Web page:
Celebrated on the third Monday of February, this holiday can be a good way to switch out of “holiday” mode and get into the general spring spirit. You can run a simple sale to clear out the remains of last year’s inventory to make room for new products.

Black History Month

While combating racism is a year-round affair, February is a great opportunity to partner with and promote Black-owned businesses.

If you aren’t Black, focus on amplifying the voices of Black people within your community — perhaps your customers or vendors, or feature Black-owned businesses in your area.

It’s a good time of year to check over your company’s inclusion policies and ensure you’re living your values. Look at your website and social media channels. Are your product models or other photos showing people of all different backgrounds? If not, get to work and change that.


Mardi Gras

Showcase your company’s fun side with a colorful Mardi Gras marketing campaign. Use bright colors in email blasts and in-store signage to feature a sale, or you could go all out and host a contest. Raffle a trip to New Orleans and give an entry for every $50 a customer spends.


A Popeyes restaurant promotes Mardi Gras.

Spring Break

With kids out of school, families are out shopping or doing activities, so if you’re in a mall or near a tourist attraction, take advantage of that. Run a special Spring Break promotion, or simply increase your signage outside your store to draw in the larger-than-normal crowds that will be walking by.

Pi Day

Celebrated on March 14, Pi Day refers to the mathematical constant π (3.14). The holiday is all about eating a ton of pie, so partner with a local bakery to include a coupon for a pie with orders that day (or week).

St. Patrick’s Day

The classic Irish holiday on March 17 involves all things green. For a simple promotion, put everything green on sale, or offer 17% off.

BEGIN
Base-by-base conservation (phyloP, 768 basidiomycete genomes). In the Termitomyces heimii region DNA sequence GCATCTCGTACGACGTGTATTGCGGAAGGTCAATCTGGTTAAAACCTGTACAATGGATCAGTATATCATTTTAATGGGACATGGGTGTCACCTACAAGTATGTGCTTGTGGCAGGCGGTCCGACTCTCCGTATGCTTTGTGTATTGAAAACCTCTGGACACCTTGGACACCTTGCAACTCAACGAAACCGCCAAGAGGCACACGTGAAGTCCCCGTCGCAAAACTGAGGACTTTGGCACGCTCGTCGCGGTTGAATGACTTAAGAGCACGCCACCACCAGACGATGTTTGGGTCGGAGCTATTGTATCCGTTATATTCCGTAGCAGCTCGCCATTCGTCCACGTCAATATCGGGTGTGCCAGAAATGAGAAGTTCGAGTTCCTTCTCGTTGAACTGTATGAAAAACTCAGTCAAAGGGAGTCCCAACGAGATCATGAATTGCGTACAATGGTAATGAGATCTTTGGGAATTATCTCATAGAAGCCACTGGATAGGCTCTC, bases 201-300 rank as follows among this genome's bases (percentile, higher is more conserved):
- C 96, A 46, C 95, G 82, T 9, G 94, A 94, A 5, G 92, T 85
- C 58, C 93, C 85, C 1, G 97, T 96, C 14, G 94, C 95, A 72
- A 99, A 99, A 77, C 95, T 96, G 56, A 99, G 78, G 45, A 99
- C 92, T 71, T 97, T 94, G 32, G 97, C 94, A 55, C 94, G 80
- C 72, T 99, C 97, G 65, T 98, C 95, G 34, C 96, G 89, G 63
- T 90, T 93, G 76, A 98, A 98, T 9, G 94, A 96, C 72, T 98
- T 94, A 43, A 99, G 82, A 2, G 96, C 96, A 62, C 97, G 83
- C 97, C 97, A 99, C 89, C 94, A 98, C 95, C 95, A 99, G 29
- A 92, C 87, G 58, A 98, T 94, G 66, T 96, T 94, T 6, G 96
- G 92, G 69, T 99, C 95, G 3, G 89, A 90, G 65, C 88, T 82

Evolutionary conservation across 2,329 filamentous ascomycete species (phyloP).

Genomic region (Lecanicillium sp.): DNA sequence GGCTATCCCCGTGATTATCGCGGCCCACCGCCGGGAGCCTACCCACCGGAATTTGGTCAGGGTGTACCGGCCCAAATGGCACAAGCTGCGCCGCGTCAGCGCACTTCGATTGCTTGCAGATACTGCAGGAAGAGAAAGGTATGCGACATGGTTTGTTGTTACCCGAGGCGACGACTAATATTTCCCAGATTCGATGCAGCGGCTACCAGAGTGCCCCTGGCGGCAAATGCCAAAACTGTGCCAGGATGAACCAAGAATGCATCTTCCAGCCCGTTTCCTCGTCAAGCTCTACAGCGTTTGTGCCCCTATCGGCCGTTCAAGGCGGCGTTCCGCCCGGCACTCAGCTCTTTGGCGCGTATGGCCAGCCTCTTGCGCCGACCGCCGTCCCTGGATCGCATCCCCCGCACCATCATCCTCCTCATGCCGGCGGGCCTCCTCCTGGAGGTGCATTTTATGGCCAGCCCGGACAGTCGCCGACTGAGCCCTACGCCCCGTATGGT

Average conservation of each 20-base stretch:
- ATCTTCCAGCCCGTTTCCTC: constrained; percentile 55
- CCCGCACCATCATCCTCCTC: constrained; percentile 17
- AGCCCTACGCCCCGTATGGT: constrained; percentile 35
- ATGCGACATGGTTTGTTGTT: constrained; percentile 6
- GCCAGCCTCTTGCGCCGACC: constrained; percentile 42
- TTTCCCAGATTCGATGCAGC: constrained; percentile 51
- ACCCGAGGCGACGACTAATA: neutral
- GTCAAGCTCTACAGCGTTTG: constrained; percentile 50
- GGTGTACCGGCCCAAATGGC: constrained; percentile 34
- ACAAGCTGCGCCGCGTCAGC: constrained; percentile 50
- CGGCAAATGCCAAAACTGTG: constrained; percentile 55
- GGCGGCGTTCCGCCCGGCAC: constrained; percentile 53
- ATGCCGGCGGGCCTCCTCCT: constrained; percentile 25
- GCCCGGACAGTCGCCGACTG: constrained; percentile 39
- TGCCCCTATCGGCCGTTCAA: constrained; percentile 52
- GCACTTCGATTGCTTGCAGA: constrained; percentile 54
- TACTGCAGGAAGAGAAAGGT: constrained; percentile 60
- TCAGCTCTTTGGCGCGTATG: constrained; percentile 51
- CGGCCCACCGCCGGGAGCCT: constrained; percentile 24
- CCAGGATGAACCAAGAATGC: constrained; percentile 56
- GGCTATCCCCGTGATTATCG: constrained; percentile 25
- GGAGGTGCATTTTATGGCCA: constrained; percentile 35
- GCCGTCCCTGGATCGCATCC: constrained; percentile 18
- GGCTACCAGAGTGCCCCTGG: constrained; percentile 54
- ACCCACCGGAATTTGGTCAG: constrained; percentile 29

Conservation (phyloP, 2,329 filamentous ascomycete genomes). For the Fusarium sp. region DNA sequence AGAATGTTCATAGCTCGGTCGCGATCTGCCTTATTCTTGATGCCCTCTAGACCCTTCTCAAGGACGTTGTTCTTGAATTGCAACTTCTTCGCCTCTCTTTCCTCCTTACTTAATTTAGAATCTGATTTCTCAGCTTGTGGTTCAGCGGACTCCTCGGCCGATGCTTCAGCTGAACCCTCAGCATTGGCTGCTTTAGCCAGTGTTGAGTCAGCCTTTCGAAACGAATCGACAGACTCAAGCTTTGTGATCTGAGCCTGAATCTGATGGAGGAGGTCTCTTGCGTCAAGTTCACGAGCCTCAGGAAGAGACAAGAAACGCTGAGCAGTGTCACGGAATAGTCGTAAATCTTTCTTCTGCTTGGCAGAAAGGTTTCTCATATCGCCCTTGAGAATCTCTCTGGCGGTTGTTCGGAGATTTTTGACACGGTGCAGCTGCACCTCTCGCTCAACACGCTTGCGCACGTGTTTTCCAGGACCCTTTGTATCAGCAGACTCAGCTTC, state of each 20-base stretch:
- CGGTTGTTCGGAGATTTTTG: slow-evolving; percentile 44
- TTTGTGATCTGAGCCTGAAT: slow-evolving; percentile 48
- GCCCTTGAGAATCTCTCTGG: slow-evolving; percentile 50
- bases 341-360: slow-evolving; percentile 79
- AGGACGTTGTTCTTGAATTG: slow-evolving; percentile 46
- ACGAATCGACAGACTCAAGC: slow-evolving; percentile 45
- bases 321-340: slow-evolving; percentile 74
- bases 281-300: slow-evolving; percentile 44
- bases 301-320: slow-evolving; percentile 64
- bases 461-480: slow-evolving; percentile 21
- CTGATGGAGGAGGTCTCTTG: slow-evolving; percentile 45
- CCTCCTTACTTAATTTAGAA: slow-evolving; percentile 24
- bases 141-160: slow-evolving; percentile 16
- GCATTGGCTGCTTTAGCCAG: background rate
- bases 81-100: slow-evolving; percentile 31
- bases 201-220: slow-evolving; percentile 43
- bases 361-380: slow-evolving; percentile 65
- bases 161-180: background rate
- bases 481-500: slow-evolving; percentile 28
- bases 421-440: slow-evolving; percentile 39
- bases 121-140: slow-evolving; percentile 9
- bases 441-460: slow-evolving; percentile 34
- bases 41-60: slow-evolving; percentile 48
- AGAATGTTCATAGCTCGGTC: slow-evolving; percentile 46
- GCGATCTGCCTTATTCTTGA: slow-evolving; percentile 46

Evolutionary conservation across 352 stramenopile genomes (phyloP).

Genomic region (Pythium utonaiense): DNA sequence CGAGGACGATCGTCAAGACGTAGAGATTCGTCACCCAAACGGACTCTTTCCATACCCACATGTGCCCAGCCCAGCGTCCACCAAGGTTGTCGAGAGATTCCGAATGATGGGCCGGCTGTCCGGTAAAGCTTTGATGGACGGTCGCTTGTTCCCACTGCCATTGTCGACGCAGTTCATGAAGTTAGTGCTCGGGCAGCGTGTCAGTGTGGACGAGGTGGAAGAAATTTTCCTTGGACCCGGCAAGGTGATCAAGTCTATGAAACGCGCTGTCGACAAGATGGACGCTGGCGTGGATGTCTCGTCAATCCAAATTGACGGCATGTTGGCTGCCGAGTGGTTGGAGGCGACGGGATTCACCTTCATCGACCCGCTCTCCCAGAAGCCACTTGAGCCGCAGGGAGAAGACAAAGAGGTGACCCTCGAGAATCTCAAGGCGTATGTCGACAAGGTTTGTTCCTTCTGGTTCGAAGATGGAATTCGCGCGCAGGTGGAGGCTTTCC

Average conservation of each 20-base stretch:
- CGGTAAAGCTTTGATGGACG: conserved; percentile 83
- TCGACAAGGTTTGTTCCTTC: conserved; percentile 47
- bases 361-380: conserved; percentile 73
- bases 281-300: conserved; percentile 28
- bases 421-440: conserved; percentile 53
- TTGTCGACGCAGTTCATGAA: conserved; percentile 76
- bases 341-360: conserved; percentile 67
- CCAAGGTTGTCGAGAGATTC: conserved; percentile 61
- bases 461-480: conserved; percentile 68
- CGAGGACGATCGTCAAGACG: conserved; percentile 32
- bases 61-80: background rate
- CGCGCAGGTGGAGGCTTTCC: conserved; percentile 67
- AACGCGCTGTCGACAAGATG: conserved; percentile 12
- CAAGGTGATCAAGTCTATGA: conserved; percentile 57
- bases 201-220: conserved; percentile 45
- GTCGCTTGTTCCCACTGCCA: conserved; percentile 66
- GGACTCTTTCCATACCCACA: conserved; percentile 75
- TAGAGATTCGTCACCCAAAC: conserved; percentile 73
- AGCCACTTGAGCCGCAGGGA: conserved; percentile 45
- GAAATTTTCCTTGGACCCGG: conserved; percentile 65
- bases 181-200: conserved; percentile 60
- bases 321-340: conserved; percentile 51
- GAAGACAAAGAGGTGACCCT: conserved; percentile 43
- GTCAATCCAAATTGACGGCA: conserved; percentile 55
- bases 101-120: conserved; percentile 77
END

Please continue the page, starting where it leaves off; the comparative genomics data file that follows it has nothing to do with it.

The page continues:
Create a gift guide of your products for parents shopping for Easter baskets for their kids (toys, books, candy), or go a step further and put together premade baskets for customers to buy at bundled price points.

Earth Day

Showcase your commitment to the environment on Earth Day, which is April 22 this year. Match donations to an eco-friendly charity, or donate $1 from every sale that day to a charity and publicize that to your email list and on social media. Also promote it with in-store signage.


Mother’s Day

With Mother’s Day being such a high-traffic holiday, you’ll definitely want to take part. Even if your store doesn’t sell the typical gifts for moms (flowers, jewelry, etc.), try to put together something and market it specifically for Mother’s Day.

You also could partner with other local stores to offer a combined gift basket for customers to purchase, or host a social media giveaway contest where entrants have to follow both of your accounts.

Memorial Day

Often seen as the start of summer, Memorial Day is a great holiday to start your summer-themed marketing campaigns. For clothing stores, that could be as simple as showing summer looks in-store and online. Or, you can create a campaign honoring military members and veterans, and donate partial proceeds to a veterans’ charity.


Father’s Day

While people don’t historically spend as much on gifts for Father’s Day as they do for Mother’s Day, definitely add this holiday to your 2024 retail calendar. Send out emails with gift ideas for dads, or put together themed gift packs to make shopping easy.


Independence Day

This is a great holiday to feature promotions giving back to charities for veterans. Or you could simply offer a summer sale or 4th of July sale.


Back-to-School Shopping

You may want to add back-to-school shopping on the marketing calendar for your small business. If you sell anything families will need for the new school year, such as office supplies, clothing, shoes or electronics, you’ll want to start promoting these items in August for the entire month as parents gear up their kids to head back in September.